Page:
All nationalism involves some historical sleight of hand, in choosing what to include and what to exclude while constructing a narrative of the nation’s past, and a shape of its essential identity.
Contributors Ananya Vajpeyi
- Gandhi advocated sincere fellow-feeling, the capacity to suffer for and with someone else, without self-congratulation, as the quality that makes anyone a real Hindu.
- October 2016, New Delhi – Milan Ashis Nandy sees vendors of nationalism inflicting damage all over the world, including in his own country, India. In India, the modern ideologies dominant during the liberation struggle against British rule were anti-colonialism and anti-imperialism. These then gave way to secular nationalism after Independence in 1947, under the first Prime Minister of free India, Jawaharlal Nehru (d. 1964). But less than seven decades later, what dominates Indian politics today is Hindu nationalism or “Hindutva”, and this is now being aggressively promoted by the ‘strongman’ currently leading the government in Delhi, Narendra Modi. Nandy, 79, a clinical psychologist by training, an analyst of culture and society, an astute political commentator and today India’s most significant living public intellectual, has embraced the view of one of India’s founding fathers, Rabindranath Tagore, who thought that the idea of Indian nationalism was as absurd as Switzerland having a navy. In this interview below, Nandy will explain why.
- Delhi – In the weeks just before and after the new year, when the overall atmosphere of the capital was vitiated on account of the government’s attempts to override Christmas as a Christian observance and an official holiday, replacing it with a so-called “Good Governance Day” and the birth anniversaries of Madan Mohan Malaviya and Atal Bihari Vajpayee, brief visits by two eminent philosophers provided some relief. The visitors were the Bengali philosopher, Arindam Chakrabarti, who teaches at the University of Hawaii in Manoa, and the Iranian philosopher, Ramin Jahanbegloo, who teaches at York University in Canada. Both lectured at public fora, met with students and scholars, and brought to the denizens of beleaguered Delhi a much-needed reminder of the importance of philosophy as the core of humanistic intellectual inquiry and democratic dissent.
- Ever since Partition and Independence, Indian political life has privileged the concepts of diversity, pluralism, tolerance and inter-religious harmony. The way to realise these values, according to the ideology dominant thus far, was to have a state that expressed equal ‘love’ for all communities, that is, a state taking it upon itself to safeguard the peculiarities, rights and interests of groups defined along the axes of religion or caste, or as a majority and multiple minorities. As Pratap Bhanu Mehta has explained recently, in the vision of its founders and the architecture of the Constitution, India was conceived of as a ‘federation of communities’ with a paternalistic, secular state presiding over and managing a mosaic of identities. But, the outcome of India’s 2014 general elections, which puts the Hindu nationalist Bharatiya Janata Party (BJP) in power under the leadership of Narendra Modi – sworn in as the new prime minister on Monday 26 May – calls for a widespread debate on the meaning, purpose and definition of secularism in this country.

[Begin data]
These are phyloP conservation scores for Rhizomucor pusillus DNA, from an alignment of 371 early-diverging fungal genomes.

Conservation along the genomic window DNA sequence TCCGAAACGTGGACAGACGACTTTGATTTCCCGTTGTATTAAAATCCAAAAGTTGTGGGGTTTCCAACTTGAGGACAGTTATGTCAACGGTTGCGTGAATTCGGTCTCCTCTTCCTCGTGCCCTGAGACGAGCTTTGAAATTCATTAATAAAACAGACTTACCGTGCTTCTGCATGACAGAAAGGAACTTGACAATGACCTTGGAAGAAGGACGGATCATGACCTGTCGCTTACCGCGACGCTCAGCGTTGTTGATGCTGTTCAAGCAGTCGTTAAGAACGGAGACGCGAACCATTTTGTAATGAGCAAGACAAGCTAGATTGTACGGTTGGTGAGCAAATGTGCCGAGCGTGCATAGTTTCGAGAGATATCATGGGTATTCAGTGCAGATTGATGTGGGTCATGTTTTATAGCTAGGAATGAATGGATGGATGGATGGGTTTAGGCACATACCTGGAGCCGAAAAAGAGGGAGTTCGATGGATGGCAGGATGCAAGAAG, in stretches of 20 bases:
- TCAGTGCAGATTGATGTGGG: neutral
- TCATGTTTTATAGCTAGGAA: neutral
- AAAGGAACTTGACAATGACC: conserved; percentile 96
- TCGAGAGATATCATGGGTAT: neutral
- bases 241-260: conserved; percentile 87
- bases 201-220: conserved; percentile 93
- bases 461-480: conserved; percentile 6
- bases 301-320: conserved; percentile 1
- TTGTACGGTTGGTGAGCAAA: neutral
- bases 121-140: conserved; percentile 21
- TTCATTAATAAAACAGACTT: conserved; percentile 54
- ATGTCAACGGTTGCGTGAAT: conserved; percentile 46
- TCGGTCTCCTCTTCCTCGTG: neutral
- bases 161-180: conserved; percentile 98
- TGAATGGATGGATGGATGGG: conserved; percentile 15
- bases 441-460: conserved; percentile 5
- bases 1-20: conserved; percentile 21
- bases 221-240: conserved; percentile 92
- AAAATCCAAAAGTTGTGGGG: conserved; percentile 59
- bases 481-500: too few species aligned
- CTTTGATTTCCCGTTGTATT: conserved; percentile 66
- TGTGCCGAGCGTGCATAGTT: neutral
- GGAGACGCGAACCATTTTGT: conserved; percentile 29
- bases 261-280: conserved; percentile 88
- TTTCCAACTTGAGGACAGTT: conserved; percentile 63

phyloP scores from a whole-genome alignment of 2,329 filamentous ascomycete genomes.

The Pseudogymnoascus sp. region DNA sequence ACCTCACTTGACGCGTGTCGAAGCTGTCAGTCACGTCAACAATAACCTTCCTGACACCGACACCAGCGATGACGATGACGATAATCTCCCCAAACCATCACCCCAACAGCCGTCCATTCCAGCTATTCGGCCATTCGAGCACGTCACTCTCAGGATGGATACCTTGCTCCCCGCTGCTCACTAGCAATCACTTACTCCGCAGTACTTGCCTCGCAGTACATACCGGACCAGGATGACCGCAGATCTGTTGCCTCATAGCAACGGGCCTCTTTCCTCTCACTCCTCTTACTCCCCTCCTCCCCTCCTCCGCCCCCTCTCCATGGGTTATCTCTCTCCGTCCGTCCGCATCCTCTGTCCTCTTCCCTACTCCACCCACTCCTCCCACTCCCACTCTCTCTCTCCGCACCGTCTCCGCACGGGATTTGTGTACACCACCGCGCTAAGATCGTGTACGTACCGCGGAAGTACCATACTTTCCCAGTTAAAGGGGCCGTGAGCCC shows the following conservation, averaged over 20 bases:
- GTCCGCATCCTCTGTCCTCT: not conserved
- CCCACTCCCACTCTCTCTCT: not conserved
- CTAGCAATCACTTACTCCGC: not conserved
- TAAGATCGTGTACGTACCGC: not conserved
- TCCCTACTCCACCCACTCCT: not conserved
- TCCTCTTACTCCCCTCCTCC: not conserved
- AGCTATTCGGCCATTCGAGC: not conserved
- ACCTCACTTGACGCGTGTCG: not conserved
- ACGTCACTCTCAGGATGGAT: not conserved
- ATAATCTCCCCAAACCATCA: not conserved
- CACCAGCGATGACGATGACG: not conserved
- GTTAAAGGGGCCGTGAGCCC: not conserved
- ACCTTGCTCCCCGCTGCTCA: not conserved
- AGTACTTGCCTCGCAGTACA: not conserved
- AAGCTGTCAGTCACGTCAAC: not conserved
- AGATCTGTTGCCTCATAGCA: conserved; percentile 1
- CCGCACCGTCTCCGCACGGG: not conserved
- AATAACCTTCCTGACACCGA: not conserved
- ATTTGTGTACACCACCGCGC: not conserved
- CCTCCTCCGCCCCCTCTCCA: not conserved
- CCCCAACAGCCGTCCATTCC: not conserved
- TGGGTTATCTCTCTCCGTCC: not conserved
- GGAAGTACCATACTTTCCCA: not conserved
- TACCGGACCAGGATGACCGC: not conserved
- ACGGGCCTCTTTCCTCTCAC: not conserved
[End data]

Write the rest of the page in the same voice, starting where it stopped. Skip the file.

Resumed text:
- As India enters its 2014 general election to constitute the 16th Lok Sabha, the spectacle of prominent commentators adjusting their views towards the Bharatiya Janata Party (BJP) and its prime ministerial candidate, Narendra Modi unfolds before our eyes with escalating frequency and vivid clarity. These adjustments — to use a term that is more descriptive than judgmental, at least for starters — take a variety of forms, and come from a range of observers, analysts and experts.
- “Swaraj literally means ‘selfrule’: it joins together the idea of the self and the idea of sovereignty, rule, or mastery. Swaraj was used most in the late nineteenth century and throughout the first half of the twentieth century to indicate the major political project that Indians were engaged in, through a number of anticolonial, nationalist movements and other kinds of political responses to the fact of British rule and British empire. Most histories of Indian nationalism or of India during that period tell the story of how India became politically independent and how it succeeded in ending British rule. But I couldn’t find any good narrative about the search for the ‘Self’, which is the “Swa” in the first half of Swaraj.” That is why Ananya Vajpeyi, Kluge Fellow at the The John W. Kluge Center of The Library of Congress in Washington D.C., has selected five key figures of India’s modern thought, politics and culture – Mahatma Gandhi, Rabindranath Tagore, Jawaharlal Nehru, B.R. Ambedkar and Abanindranath Tagore – to understand how they tried to find values and norms that could be set up as the scaffolding for a future India. We interviewed her during the Venice-Delhi Seminars 2012, held at the Giorgio Cini Foundation in Venice. Ananya Vajpeyi is the author of Righteous Republic. The Political Foundations of Modern India, Harvard University Press, 2012 Interview by Nicola Missaglia Videomaker: Ruben Lagattolla More about Venice-Delhi Seminars here Discover the September 2013 Issue of Seminar magazine, with contributions from the Venice-Delhi Seminars 2012
- Reset-Dialogues on Civilizations is pleased to present the special September issue of the Indian magazine Seminar, with contributions by leading international scholars who gathered in Venice for the 2012 edition of our Venice-Delhi Seminars.